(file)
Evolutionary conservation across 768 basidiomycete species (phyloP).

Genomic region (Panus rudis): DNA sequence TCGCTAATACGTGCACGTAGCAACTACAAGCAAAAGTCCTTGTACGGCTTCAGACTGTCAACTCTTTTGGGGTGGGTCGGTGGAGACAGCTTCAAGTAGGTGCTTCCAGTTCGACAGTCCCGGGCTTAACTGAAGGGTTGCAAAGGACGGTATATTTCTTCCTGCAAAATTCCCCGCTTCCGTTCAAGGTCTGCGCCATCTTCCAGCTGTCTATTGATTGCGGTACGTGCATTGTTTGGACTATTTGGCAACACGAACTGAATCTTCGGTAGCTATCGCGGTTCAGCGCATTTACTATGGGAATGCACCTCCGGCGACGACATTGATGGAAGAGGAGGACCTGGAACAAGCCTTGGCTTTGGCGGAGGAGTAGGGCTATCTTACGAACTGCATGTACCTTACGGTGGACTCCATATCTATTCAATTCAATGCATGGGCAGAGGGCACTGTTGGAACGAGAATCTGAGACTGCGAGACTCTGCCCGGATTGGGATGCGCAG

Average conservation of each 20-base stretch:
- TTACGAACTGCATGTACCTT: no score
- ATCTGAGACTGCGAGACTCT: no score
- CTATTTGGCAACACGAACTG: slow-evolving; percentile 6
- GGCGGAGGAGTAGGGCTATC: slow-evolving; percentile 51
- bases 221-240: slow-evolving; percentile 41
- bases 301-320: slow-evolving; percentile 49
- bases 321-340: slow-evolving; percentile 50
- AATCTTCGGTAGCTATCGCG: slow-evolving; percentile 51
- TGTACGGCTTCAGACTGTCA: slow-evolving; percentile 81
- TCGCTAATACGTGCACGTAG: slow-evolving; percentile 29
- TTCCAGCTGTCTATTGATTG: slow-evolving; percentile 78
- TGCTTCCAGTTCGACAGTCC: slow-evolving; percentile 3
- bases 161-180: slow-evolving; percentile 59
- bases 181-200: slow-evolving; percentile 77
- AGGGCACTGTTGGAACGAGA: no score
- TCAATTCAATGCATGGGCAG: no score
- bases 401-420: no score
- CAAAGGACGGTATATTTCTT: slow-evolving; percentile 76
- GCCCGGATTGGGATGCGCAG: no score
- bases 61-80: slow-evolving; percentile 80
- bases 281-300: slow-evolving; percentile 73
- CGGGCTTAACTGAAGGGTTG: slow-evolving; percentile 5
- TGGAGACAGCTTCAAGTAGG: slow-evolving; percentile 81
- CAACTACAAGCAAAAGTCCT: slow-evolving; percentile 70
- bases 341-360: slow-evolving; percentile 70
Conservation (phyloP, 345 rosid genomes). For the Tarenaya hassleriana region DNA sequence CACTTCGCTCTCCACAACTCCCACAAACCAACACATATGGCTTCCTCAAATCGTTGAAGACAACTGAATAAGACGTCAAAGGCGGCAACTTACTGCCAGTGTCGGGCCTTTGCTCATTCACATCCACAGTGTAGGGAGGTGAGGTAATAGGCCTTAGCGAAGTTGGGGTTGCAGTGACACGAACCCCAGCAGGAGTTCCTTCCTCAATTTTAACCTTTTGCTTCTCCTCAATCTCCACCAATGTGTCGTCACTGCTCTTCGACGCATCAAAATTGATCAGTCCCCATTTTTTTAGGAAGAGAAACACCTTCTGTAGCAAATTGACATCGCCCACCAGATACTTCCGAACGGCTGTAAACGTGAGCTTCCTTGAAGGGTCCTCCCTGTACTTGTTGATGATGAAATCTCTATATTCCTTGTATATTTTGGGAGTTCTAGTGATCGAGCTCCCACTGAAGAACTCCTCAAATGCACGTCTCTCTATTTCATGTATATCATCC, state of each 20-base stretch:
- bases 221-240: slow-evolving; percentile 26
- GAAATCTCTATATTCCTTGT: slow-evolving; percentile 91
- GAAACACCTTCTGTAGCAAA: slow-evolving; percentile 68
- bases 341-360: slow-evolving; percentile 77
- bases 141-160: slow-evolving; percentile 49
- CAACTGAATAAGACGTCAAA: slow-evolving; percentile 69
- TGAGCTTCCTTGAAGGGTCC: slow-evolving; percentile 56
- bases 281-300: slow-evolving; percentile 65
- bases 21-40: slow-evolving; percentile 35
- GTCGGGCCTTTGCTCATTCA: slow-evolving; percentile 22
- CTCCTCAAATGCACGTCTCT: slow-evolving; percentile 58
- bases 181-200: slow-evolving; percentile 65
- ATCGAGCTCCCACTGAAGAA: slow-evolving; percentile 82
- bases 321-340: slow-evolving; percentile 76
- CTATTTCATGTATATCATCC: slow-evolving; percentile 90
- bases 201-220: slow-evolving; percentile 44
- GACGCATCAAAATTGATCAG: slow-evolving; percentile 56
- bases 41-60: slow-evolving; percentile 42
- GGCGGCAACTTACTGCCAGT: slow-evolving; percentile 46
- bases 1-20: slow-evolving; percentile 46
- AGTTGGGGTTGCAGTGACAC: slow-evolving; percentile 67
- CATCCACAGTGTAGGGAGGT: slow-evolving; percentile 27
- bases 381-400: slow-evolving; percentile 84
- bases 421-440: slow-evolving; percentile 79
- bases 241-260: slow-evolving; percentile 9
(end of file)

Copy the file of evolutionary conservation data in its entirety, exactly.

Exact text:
Evolutionary conservation across 768 basidiomycete species (phyloP).

Genomic region (Panus rudis): DNA sequence TCGCTAATACGTGCACGTAGCAACTACAAGCAAAAGTCCTTGTACGGCTTCAGACTGTCAACTCTTTTGGGGTGGGTCGGTGGAGACAGCTTCAAGTAGGTGCTTCCAGTTCGACAGTCCCGGGCTTAACTGAAGGGTTGCAAAGGACGGTATATTTCTTCCTGCAAAATTCCCCGCTTCCGTTCAAGGTCTGCGCCATCTTCCAGCTGTCTATTGATTGCGGTACGTGCATTGTTTGGACTATTTGGCAACACGAACTGAATCTTCGGTAGCTATCGCGGTTCAGCGCATTTACTATGGGAATGCACCTCCGGCGACGACATTGATGGAAGAGGAGGACCTGGAACAAGCCTTGGCTTTGGCGGAGGAGTAGGGCTATCTTACGAACTGCATGTACCTTACGGTGGACTCCATATCTATTCAATTCAATGCATGGGCAGAGGGCACTGTTGGAACGAGAATCTGAGACTGCGAGACTCTGCCCGGATTGGGATGCGCAG

Average conservation of each 20-base stretch:
- TTACGAACTGCATGTACCTT: no score
- ATCTGAGACTGCGAGACTCT: no score
- CTATTTGGCAACACGAACTG: slow-evolving; percentile 6
- GGCGGAGGAGTAGGGCTATC: slow-evolving; percentile 51
- bases 221-240: slow-evolving; percentile 41
- bases 301-320: slow-evolving; percentile 49
- bases 321-340: slow-evolving; percentile 50
- AATCTTCGGTAGCTATCGCG: slow-evolving; percentile 51
- TGTACGGCTTCAGACTGTCA: slow-evolving; percentile 81
- TCGCTAATACGTGCACGTAG: slow-evolving; percentile 29
- TTCCAGCTGTCTATTGATTG: slow-evolving; percentile 78
- TGCTTCCAGTTCGACAGTCC: slow-evolving; percentile 3
- bases 161-180: slow-evolving; percentile 59
- bases 181-200: slow-evolving; percentile 77
- AGGGCACTGTTGGAACGAGA: no score
- TCAATTCAATGCATGGGCAG: no score
- bases 401-420: no score
- CAAAGGACGGTATATTTCTT: slow-evolving; percentile 76
- GCCCGGATTGGGATGCGCAG: no score
- bases 61-80: slow-evolving; percentile 80
- bases 281-300: slow-evolving; percentile 73
- CGGGCTTAACTGAAGGGTTG: slow-evolving; percentile 5
- TGGAGACAGCTTCAAGTAGG: slow-evolving; percentile 81
- CAACTACAAGCAAAAGTCCT: slow-evolving; percentile 70
- bases 341-360: slow-evolving; percentile 70
Conservation (phyloP, 345 rosid genomes). For the Tarenaya hassleriana region DNA sequence CACTTCGCTCTCCACAACTCCCACAAACCAACACATATGGCTTCCTCAAATCGTTGAAGACAACTGAATAAGACGTCAAAGGCGGCAACTTACTGCCAGTGTCGGGCCTTTGCTCATTCACATCCACAGTGTAGGGAGGTGAGGTAATAGGCCTTAGCGAAGTTGGGGTTGCAGTGACACGAACCCCAGCAGGAGTTCCTTCCTCAATTTTAACCTTTTGCTTCTCCTCAATCTCCACCAATGTGTCGTCACTGCTCTTCGACGCATCAAAATTGATCAGTCCCCATTTTTTTAGGAAGAGAAACACCTTCTGTAGCAAATTGACATCGCCCACCAGATACTTCCGAACGGCTGTAAACGTGAGCTTCCTTGAAGGGTCCTCCCTGTACTTGTTGATGATGAAATCTCTATATTCCTTGTATATTTTGGGAGTTCTAGTGATCGAGCTCCCACTGAAGAACTCCTCAAATGCACGTCTCTCTATTTCATGTATATCATCC, state of each 20-base stretch:
- bases 221-240: slow-evolving; percentile 26
- GAAATCTCTATATTCCTTGT: slow-evolving; percentile 91
- GAAACACCTTCTGTAGCAAA: slow-evolving; percentile 68
- bases 341-360: slow-evolving; percentile 77
- bases 141-160: slow-evolving; percentile 49
- CAACTGAATAAGACGTCAAA: slow-evolving; percentile 69
- TGAGCTTCCTTGAAGGGTCC: slow-evolving; percentile 56
- bases 281-300: slow-evolving; percentile 65
- bases 21-40: slow-evolving; percentile 35
- GTCGGGCCTTTGCTCATTCA: slow-evolving; percentile 22
- CTCCTCAAATGCACGTCTCT: slow-evolving; percentile 58
- bases 181-200: slow-evolving; percentile 65
- ATCGAGCTCCCACTGAAGAA: slow-evolving; percentile 82
- bases 321-340: slow-evolving; percentile 76
- CTATTTCATGTATATCATCC: slow-evolving; percentile 90
- bases 201-220: slow-evolving; percentile 44
- GACGCATCAAAATTGATCAG: slow-evolving; percentile 56
- bases 41-60: slow-evolving; percentile 42
- GGCGGCAACTTACTGCCAGT: slow-evolving; percentile 46
- bases 1-20: slow-evolving; percentile 46
- AGTTGGGGTTGCAGTGACAC: slow-evolving; percentile 67
- CATCCACAGTGTAGGGAGGT: slow-evolving; percentile 27
- bases 381-400: slow-evolving; percentile 84
- bases 421-440: slow-evolving; percentile 79
- bases 241-260: slow-evolving; percentile 9